Not only do refugees lack a stable place to call home, many also lack access to education. For 4.1 million refugees, their exile has lasted for more than 20 years, longer than a standard school career. Refugee education thus should not be overlooked when considering the long length of time refugees are displaced, limiting their lives and preventing them from achieving their fullest potentials.
With 6.4 million refugees of school age among the 17.2 million refugees under the mandate of the Office of the U.N. High Commissioner for Refugees, education should play a major role in alleviating the refugee crisis. If implemented effectively, refugee education could expose young people to the knowledge they need to end the vicious cycle and help other refugees overcome their current obstacles.
Globally, 91 percent of children attend primary school, according to UNHCR. For refugees, that figure is only 61 percent, less than 50 percent in low-income countries. As refugee children get older, the obstacles only increase. A mere 23 percent of refugee adolescents are enrolled in secondary school, compared to 84 percent globally. In low-income countries, which host 28 percent of the world’s refugees, the number in secondary education is disturbingly low, at only 9 percent. These very low numbers of refugee children in school demonstrate the need to take action at all levels of education.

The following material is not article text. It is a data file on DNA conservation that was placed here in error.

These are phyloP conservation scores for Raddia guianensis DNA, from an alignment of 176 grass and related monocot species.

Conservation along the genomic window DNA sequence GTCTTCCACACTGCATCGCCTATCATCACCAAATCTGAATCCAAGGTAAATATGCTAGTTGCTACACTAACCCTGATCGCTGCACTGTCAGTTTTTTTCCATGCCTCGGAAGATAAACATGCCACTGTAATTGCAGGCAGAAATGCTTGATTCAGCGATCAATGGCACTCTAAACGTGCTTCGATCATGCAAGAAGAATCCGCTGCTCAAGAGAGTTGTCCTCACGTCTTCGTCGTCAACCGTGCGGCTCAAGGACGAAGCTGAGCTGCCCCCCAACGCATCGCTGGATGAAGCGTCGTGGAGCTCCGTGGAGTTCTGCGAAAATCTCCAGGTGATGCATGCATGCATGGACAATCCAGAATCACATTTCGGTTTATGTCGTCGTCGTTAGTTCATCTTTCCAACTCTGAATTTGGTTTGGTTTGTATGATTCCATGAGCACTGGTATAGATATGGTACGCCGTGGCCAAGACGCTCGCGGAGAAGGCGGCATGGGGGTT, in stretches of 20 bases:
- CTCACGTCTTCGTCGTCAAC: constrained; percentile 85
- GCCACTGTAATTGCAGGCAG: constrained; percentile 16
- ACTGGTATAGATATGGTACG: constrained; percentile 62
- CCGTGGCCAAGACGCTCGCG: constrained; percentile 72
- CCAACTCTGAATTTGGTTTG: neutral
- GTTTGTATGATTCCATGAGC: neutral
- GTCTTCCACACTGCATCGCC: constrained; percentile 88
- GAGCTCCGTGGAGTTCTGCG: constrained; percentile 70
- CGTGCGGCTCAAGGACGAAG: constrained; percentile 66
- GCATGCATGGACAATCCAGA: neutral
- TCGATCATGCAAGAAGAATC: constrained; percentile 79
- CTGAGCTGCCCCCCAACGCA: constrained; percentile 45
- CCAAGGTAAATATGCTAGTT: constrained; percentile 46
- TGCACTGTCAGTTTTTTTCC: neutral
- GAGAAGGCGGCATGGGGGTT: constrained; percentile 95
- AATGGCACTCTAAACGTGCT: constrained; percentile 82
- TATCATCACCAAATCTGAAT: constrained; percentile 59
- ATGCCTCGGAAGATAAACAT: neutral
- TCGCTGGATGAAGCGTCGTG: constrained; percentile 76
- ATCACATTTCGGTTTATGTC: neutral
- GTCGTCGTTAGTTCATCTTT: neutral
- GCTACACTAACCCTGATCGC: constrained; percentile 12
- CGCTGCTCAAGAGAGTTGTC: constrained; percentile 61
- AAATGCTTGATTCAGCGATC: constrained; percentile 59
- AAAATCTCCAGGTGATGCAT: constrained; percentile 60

To support refugee education, 193 countries have signed the New York Declaration for Refugees and Migrants, emphasizing education as a critical element of the international response. Furthermore, the ambition of Sustainable Development Goal 4, one of the 17 Global Goals aimed at ending poverty, protecting the planet and promoting prosperity, is to deliver “inclusive and quality education for all and to promote lifelong learning.”
However, planning for current emergency response and long-term needs is no easy feat. Refugee children must be included in national education systems. Refugees, like all young people around the world, deserve an education of value, so creating inclusive classroom environments that keep refugees’ backgrounds and experiences in mind is crucial. Also, educators working with refugees are often in overcrowded, under-resourced schools, working day after day in some of the toughest classrooms in the world. Teachers of refugees deserve support through suitable pay, the right materials in sufficient quantities and expert assistance. Keeping these priorities in mind, the New York Declaration and Sustainable Development Goal 4 can each fulfill their missions for improving refugee education.
Education gives refugee children a place of safety amid the tumult of displacement. It amounts to an investment in the future, creating knowledgeable people crucial to sustainable development in both countries that have welcomed refugees as well as in refugees’ home countries. Refugee education is a shared responsibility, and, while intimidating, is a goal worth working toward.
– Allie Knofczynski